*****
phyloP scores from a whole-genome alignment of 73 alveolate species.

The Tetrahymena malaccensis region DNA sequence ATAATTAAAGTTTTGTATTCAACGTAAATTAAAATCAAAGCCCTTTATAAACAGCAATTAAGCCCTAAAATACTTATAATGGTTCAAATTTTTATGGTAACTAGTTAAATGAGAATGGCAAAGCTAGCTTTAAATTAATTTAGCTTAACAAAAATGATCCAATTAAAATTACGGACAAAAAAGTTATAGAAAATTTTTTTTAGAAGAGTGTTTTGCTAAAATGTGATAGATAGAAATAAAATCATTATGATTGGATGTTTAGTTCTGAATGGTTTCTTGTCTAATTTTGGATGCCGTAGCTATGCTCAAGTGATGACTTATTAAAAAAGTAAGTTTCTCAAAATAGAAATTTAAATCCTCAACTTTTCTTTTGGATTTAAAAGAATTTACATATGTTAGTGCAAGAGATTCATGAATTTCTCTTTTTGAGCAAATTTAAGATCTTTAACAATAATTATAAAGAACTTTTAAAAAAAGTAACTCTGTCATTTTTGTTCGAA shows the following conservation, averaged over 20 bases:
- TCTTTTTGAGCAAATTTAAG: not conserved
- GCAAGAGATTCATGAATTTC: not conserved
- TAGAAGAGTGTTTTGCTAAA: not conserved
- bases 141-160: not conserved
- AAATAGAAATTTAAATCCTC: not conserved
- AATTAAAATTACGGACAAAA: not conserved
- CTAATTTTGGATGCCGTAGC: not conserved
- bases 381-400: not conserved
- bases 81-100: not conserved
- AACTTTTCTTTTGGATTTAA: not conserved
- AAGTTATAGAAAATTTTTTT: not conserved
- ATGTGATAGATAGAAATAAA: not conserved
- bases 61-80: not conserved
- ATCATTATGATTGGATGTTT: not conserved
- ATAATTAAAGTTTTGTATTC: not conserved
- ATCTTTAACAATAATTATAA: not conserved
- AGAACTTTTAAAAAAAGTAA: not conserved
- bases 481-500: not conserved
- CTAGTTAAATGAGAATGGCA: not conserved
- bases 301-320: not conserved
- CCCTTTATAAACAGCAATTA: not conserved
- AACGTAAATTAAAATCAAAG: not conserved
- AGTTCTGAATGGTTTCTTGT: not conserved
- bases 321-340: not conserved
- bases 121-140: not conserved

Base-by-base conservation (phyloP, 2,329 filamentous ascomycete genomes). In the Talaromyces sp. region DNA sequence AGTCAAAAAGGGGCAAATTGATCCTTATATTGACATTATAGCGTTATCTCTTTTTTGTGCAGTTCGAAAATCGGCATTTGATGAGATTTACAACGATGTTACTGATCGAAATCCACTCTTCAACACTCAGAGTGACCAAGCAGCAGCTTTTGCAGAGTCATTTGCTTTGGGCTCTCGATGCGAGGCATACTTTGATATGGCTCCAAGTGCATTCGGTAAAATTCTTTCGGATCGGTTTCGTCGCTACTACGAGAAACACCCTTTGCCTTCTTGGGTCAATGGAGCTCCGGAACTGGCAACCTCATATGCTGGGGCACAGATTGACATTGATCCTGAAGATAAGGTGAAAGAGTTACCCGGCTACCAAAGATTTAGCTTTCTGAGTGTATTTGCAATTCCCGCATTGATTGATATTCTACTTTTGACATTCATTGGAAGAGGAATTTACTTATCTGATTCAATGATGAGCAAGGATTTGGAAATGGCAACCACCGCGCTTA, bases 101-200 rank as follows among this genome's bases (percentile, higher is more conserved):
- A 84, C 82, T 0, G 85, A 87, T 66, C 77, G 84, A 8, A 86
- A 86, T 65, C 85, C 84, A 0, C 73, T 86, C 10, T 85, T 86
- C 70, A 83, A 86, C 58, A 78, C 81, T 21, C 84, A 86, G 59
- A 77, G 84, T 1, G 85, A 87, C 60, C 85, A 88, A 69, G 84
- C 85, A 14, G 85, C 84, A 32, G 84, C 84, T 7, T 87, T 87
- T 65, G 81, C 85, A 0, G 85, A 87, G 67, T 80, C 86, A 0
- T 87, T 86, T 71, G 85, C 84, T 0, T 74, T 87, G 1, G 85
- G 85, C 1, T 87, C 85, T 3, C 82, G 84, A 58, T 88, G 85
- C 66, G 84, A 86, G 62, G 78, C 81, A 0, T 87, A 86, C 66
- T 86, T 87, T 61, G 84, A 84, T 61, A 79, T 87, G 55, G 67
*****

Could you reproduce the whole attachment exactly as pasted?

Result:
phyloP scores from a whole-genome alignment of 73 alveolate species.

The Tetrahymena malaccensis region DNA sequence ATAATTAAAGTTTTGTATTCAACGTAAATTAAAATCAAAGCCCTTTATAAACAGCAATTAAGCCCTAAAATACTTATAATGGTTCAAATTTTTATGGTAACTAGTTAAATGAGAATGGCAAAGCTAGCTTTAAATTAATTTAGCTTAACAAAAATGATCCAATTAAAATTACGGACAAAAAAGTTATAGAAAATTTTTTTTAGAAGAGTGTTTTGCTAAAATGTGATAGATAGAAATAAAATCATTATGATTGGATGTTTAGTTCTGAATGGTTTCTTGTCTAATTTTGGATGCCGTAGCTATGCTCAAGTGATGACTTATTAAAAAAGTAAGTTTCTCAAAATAGAAATTTAAATCCTCAACTTTTCTTTTGGATTTAAAAGAATTTACATATGTTAGTGCAAGAGATTCATGAATTTCTCTTTTTGAGCAAATTTAAGATCTTTAACAATAATTATAAAGAACTTTTAAAAAAAGTAACTCTGTCATTTTTGTTCGAA shows the following conservation, averaged over 20 bases:
- TCTTTTTGAGCAAATTTAAG: not conserved
- GCAAGAGATTCATGAATTTC: not conserved
- TAGAAGAGTGTTTTGCTAAA: not conserved
- bases 141-160: not conserved
- AAATAGAAATTTAAATCCTC: not conserved
- AATTAAAATTACGGACAAAA: not conserved
- CTAATTTTGGATGCCGTAGC: not conserved
- bases 381-400: not conserved
- bases 81-100: not conserved
- AACTTTTCTTTTGGATTTAA: not conserved
- AAGTTATAGAAAATTTTTTT: not conserved
- ATGTGATAGATAGAAATAAA: not conserved
- bases 61-80: not conserved
- ATCATTATGATTGGATGTTT: not conserved
- ATAATTAAAGTTTTGTATTC: not conserved
- ATCTTTAACAATAATTATAA: not conserved
- AGAACTTTTAAAAAAAGTAA: not conserved
- bases 481-500: not conserved
- CTAGTTAAATGAGAATGGCA: not conserved
- bases 301-320: not conserved
- CCCTTTATAAACAGCAATTA: not conserved
- AACGTAAATTAAAATCAAAG: not conserved
- AGTTCTGAATGGTTTCTTGT: not conserved
- bases 321-340: not conserved
- bases 121-140: not conserved

Base-by-base conservation (phyloP, 2,329 filamentous ascomycete genomes). In the Talaromyces sp. region DNA sequence AGTCAAAAAGGGGCAAATTGATCCTTATATTGACATTATAGCGTTATCTCTTTTTTGTGCAGTTCGAAAATCGGCATTTGATGAGATTTACAACGATGTTACTGATCGAAATCCACTCTTCAACACTCAGAGTGACCAAGCAGCAGCTTTTGCAGAGTCATTTGCTTTGGGCTCTCGATGCGAGGCATACTTTGATATGGCTCCAAGTGCATTCGGTAAAATTCTTTCGGATCGGTTTCGTCGCTACTACGAGAAACACCCTTTGCCTTCTTGGGTCAATGGAGCTCCGGAACTGGCAACCTCATATGCTGGGGCACAGATTGACATTGATCCTGAAGATAAGGTGAAAGAGTTACCCGGCTACCAAAGATTTAGCTTTCTGAGTGTATTTGCAATTCCCGCATTGATTGATATTCTACTTTTGACATTCATTGGAAGAGGAATTTACTTATCTGATTCAATGATGAGCAAGGATTTGGAAATGGCAACCACCGCGCTTA, bases 101-200 rank as follows among this genome's bases (percentile, higher is more conserved):
- A 84, C 82, T 0, G 85, A 87, T 66, C 77, G 84, A 8, A 86
- A 86, T 65, C 85, C 84, A 0, C 73, T 86, C 10, T 85, T 86
- C 70, A 83, A 86, C 58, A 78, C 81, T 21, C 84, A 86, G 59
- A 77, G 84, T 1, G 85, A 87, C 60, C 85, A 88, A 69, G 84
- C 85, A 14, G 85, C 84, A 32, G 84, C 84, T 7, T 87, T 87
- T 65, G 81, C 85, A 0, G 85, A 87, G 67, T 80, C 86, A 0
- T 87, T 86, T 71, G 85, C 84, T 0, T 74, T 87, G 1, G 85
- G 85, C 1, T 87, C 85, T 3, C 82, G 84, A 58, T 88, G 85
- C 66, G 84, A 86, G 62, G 78, C 81, A 0, T 87, A 86, C 66
- T 86, T 87, T 61, G 84, A 84, T 61, A 79, T 87, G 55, G 67